Charlotte will hate this but I'm going back to racing, says Stephen Thompson
Stephen Thompson can't wait to get back on a motorbike.
That may sound astonishing when you consider that this is a man who broke his neck a couple of years ago and is now missing an arm following this year's horror crash at the North West 200.
He has a catalogue of other injuries too, but Stephen is a road racer. It's in his blood.
It's what he and his fellow road racers live - and, sadly, occasionally die - for, but try keeping them away from their adrenalin-pumping machines.
Stephen (39) is no different - and the horrendous, life-threatening injuries he sustained at the North West 200 are, amazingly, no deterrent.
"I broke the tibula and fibula in my leg," he said.
"I broke my knee, I broke my femur, I smashed both hands, I broke my arm... and later lost it.
"I have a brachial plexus (nerve) injury, I had bleeding on the brain, broken ribs, collapsed lungs and torn ligaments in my right ankle."
After seven operations to date - and another scheduled -during a three month stay in five different hospitals, the Crumlin rider is now "on the mend". But he's well aware of what his partner Charlotte and his two daughters went through after the crash at York Corner in May.
"I was moved out of intensive care five days after the accident but then my lungs collapsed and I was in trouble for a few days," Stephen admitted.
"There was one point when I felt like if there was a switch to stay or go I would have picked go; that's how ill I felt.
"I said that in front of Fay - although I can hardly remember speaking - and she walked out of the room, really upset.
"Even the water for taking tablets was making me sick."
His left arm was amputated over two months after the crash on July 23.
"When amputation was first mentioned I wasn't going to let them do it, but then I was told it was either the lower part of the arm or me," he said.
"If I wanted to see the girls grow up, I had to let it go."
Stephen's immediate concern now is "to get this leg sorted out" via another operation in Dublin -where they have to remove nerves from his chest and implant them into his left arm in preparation for a prosthetic arm.
"Nerve regeneration is a slow process and it takes 12 to 18 months, so it'll be a while before I'm ready," he said.
Following a fund appeal, £13,000 has already been donated towards the procedure from well-wishers and fans.
"I didn't realise that people followed me. I didn't realise I had fans," he said.
"Racing was just something I did with my brother and friends."
He belongs to a small five-strong team, T&R Motorsport, that includes his 43-year-old brother Paul and some mechanics.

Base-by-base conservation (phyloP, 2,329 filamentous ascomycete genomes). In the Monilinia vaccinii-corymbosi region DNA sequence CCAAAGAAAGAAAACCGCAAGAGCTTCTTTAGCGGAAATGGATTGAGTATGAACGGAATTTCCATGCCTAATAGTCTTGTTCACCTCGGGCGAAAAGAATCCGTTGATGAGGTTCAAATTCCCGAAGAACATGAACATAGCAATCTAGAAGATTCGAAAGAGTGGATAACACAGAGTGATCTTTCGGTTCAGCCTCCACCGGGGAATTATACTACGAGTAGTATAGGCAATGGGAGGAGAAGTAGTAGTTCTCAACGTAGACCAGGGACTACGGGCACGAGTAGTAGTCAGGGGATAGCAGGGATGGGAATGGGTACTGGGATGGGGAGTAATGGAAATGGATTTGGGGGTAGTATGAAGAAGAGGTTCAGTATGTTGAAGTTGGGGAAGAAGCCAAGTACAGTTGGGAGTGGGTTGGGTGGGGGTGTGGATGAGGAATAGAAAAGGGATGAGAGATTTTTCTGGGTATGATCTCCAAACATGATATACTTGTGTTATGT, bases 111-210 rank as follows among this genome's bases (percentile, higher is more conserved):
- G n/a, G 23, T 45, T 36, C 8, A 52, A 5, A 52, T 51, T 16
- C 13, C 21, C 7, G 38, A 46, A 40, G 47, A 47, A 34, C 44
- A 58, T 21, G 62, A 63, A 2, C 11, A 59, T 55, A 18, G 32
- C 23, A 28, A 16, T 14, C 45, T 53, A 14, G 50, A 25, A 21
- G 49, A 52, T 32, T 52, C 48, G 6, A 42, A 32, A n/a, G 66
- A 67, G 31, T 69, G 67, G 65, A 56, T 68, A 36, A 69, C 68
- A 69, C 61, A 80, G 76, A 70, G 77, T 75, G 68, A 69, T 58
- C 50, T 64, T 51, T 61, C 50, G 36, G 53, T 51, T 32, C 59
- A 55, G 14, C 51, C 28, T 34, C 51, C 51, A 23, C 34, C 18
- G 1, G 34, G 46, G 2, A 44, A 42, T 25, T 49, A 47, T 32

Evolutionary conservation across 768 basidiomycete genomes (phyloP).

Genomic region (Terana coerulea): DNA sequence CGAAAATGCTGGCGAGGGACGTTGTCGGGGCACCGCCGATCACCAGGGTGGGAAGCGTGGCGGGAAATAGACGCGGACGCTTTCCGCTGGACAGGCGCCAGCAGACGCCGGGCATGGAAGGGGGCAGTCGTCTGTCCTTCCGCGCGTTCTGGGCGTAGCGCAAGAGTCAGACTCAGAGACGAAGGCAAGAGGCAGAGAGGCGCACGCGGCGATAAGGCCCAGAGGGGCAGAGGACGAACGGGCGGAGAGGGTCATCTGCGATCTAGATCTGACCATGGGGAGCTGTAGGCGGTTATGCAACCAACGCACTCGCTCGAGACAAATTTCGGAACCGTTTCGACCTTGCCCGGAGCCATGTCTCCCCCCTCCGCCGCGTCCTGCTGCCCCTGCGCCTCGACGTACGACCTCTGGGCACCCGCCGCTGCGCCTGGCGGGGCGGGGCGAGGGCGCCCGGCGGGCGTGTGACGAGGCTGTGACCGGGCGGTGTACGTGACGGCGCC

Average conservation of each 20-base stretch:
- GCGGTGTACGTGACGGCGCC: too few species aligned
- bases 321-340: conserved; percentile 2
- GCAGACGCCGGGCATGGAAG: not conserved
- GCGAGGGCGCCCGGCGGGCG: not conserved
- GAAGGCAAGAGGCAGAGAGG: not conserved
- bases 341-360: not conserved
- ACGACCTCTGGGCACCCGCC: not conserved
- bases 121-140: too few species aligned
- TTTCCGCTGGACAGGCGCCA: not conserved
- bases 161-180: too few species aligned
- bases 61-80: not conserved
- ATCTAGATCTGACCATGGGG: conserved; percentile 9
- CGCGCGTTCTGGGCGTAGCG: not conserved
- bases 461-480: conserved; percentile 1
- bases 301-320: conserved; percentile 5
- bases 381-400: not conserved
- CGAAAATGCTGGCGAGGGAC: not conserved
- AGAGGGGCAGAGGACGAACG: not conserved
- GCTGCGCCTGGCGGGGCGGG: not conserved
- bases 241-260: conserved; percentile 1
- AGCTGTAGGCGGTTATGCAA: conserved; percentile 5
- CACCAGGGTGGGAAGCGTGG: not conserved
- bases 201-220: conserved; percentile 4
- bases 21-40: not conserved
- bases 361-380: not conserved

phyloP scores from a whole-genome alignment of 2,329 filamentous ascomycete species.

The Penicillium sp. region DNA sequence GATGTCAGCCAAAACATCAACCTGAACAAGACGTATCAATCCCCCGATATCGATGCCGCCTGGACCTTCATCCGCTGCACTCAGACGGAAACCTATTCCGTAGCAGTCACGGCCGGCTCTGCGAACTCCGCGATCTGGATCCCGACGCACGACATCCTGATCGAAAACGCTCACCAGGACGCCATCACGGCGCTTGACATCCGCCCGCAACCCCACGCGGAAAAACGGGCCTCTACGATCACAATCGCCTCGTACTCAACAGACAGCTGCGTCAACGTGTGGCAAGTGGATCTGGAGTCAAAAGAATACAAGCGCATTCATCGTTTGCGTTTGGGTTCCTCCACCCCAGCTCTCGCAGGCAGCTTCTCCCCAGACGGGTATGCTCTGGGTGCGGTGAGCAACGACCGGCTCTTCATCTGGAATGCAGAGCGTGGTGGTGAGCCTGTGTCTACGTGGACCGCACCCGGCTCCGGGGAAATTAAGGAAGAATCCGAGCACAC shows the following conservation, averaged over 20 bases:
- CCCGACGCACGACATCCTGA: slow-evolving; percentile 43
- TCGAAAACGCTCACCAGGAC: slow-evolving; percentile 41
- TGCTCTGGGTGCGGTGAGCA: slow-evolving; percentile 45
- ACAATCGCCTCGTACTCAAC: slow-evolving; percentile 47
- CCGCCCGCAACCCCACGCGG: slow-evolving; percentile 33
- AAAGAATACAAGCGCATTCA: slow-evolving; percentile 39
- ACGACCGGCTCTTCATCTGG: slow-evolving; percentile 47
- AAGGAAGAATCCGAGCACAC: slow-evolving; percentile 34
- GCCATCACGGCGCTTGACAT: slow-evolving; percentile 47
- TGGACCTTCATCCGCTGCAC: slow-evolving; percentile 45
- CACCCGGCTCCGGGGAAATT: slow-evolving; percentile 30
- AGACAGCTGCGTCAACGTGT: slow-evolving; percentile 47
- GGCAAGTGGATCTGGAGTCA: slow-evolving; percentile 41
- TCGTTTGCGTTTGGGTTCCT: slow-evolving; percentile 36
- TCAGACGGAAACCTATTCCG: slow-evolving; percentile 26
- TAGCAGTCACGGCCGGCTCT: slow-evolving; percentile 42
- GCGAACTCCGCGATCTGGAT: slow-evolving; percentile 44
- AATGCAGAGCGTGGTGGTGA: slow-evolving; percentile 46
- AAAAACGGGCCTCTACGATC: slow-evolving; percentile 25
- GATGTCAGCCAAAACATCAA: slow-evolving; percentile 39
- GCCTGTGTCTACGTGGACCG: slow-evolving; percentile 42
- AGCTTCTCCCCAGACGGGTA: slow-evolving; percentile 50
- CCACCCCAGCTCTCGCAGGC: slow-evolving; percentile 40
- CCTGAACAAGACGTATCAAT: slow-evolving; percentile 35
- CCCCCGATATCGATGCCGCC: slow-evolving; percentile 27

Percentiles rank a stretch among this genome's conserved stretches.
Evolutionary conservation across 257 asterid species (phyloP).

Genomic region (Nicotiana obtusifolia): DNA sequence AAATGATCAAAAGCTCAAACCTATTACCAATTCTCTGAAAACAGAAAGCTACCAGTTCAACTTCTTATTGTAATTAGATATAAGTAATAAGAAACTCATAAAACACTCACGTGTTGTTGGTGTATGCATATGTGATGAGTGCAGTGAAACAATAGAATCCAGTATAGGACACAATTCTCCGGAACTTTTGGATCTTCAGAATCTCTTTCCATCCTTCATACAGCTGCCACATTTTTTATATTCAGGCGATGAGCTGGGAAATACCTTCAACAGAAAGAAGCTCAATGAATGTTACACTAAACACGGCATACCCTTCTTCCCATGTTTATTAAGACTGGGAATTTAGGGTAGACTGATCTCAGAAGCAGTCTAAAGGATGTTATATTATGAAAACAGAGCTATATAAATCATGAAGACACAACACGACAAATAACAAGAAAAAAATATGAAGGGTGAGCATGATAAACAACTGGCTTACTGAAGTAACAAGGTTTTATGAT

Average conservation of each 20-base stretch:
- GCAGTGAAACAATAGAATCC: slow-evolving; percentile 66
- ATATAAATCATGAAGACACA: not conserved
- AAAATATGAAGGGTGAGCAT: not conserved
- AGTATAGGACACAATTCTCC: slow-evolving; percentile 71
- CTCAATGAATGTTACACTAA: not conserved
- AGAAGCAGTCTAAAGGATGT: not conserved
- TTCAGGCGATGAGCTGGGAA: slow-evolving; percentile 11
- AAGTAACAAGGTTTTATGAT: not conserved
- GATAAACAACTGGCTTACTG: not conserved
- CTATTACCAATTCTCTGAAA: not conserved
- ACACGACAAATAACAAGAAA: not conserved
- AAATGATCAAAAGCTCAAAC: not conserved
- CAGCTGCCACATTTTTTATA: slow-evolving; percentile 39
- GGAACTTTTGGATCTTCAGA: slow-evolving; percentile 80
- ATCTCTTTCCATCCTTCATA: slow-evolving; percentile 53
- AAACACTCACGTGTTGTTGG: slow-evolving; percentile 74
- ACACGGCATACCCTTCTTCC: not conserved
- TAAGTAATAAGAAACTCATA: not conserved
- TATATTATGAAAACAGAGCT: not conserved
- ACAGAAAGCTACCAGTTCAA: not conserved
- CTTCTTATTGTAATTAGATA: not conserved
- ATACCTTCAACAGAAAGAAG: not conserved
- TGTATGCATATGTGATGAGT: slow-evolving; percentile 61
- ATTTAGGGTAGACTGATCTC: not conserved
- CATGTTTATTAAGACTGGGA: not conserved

The road to recovery has been a painful one, but that hasn't curbed his enthusiasm for his sport.
"From the moment I wake up in the morning until I go to bed at night the pain is constant," he said.
"I take a sleeping tablet and I do sleep at night, that's the only saving grace.
"But what is going to happen -and Charlotte doesn't like it -is that I'm going back to racing.
"That is going to happen, no matter what. That's my goal. I'll know when I'm fit enough."
Stephen will, of course, need a specially modified motorcycle in order to compete and conceded: "I might not be able to do the races I competed in before but I really want to go back to the Ulster Grand Prix next year. "
Last week Stephen heard of the death by suicide of his good friend Sandor Bitter, who also raced for him. "I was into team sponsorship this year and he was riding my bike," he said. "I can't believe he has died. I still don't know what happened. I'm so sad. It came totally out of the blue. He'd sent me a message about racing the day before."
Dr John Hinds, who died two months ago, was also a good friend who kept in touch with Charlotte after Stephen's accident.
"He was a good man. His death is a big blow to all of us," he said, adding that he had signed the petition for an air ambulance in Northern Ireland. Violet McAfee, the spectator who was seriously injured in the North West smash, visited Stephen in hospital.
"She was in the Royal at the same time as me and she came to see me, although I was quite ill at the time," he said.
Stephen was riding a 1,000 BMW superstock bike for a German team, Penz 13, at the North West, but he remembers very little else about that day.
"That crash wasn't my fault; if it had been I wouldn't be trying to get back on a bike," he said.
"You always feel blessed when you come out the other side, but it's part of racing.
"It happened at the start of the second lap but I don't even remember starting the race," he said.
"My first memory is waking up in intensive care with a big tube stuck in my mouth and I remember trying to pull it out of my mouth and someone said stop... and I tried to do it again and they took it out."
He laughed: "That's the sort of thing you see in films... but that's what really did happen."